Duplicate, * The double of anything.

2. It is usually applied to agreements, letters, receipts, and the like, when two originals are made of either of them. Each copy has the same effect. The term duplicate means a document, which is essentially the same as some other instrument. 7 Mann. & Gr. 93. In the English law, it also sign ifies the certificate of discharge given to an insolvent debtor, who takes the benefit of the act for the relief of insolvent debtors.

3. A duplicate writing has but one effect. Each duplicate is complete evidence of the intention of the parties. When a duplicate is destroyed, for example, in the case of a will, it is presumed. both are intended to be destroyed; but this presumption possesses greater or less force) owing to circumstances. When only one of the duplicates is in the possession of the testator, the destruction of that is a strong presumption of an intent to revoke both; but if he possessed both, and destroys but one, it is weaker; when he alters one, and afterwards destroys it , retaining the other entire, it has been held that the intention was to revoke both. 1 P. Wms. 346; 13 Ves. 310 but that seems to be doubted. 3 Hagg. Eccl. R. 548.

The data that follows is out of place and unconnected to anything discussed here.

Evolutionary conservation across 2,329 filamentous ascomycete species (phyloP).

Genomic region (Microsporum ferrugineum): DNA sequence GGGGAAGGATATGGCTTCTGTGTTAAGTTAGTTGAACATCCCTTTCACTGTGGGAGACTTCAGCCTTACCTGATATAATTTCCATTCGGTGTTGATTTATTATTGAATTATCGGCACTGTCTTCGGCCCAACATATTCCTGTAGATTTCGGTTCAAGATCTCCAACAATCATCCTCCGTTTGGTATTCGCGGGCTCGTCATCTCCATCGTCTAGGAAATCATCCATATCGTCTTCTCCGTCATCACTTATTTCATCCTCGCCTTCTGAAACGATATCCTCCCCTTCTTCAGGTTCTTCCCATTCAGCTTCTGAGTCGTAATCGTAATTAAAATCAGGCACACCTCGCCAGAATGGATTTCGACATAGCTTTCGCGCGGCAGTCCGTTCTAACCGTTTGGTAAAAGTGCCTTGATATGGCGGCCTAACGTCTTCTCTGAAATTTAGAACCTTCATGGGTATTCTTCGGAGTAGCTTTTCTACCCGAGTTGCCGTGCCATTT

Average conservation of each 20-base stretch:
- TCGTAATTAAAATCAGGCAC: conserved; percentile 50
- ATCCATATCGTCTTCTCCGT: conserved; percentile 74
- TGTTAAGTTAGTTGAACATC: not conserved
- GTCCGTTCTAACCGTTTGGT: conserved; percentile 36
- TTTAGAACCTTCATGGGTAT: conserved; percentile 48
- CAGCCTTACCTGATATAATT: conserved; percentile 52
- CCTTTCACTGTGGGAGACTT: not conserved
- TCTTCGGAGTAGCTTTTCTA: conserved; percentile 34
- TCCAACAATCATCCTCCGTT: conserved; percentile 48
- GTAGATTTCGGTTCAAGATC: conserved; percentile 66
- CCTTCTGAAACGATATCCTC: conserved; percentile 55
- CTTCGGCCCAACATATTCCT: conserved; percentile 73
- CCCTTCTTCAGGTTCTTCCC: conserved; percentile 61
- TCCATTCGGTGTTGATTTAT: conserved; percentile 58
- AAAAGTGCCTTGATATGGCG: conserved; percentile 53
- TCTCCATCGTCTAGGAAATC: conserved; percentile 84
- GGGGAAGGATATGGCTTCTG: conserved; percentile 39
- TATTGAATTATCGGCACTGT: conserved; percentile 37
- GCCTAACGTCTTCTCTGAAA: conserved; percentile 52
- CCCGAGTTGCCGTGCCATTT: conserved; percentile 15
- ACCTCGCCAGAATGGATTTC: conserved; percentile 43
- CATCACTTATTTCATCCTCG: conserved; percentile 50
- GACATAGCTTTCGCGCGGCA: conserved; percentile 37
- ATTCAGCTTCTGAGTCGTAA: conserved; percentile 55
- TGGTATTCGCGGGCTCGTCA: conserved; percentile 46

* From Bouvier's Law Dictionary, 1856 Edition. Please see Bouvier's Legal Abbreviations & Abbreviated References for help with obscure nomenclature & references.

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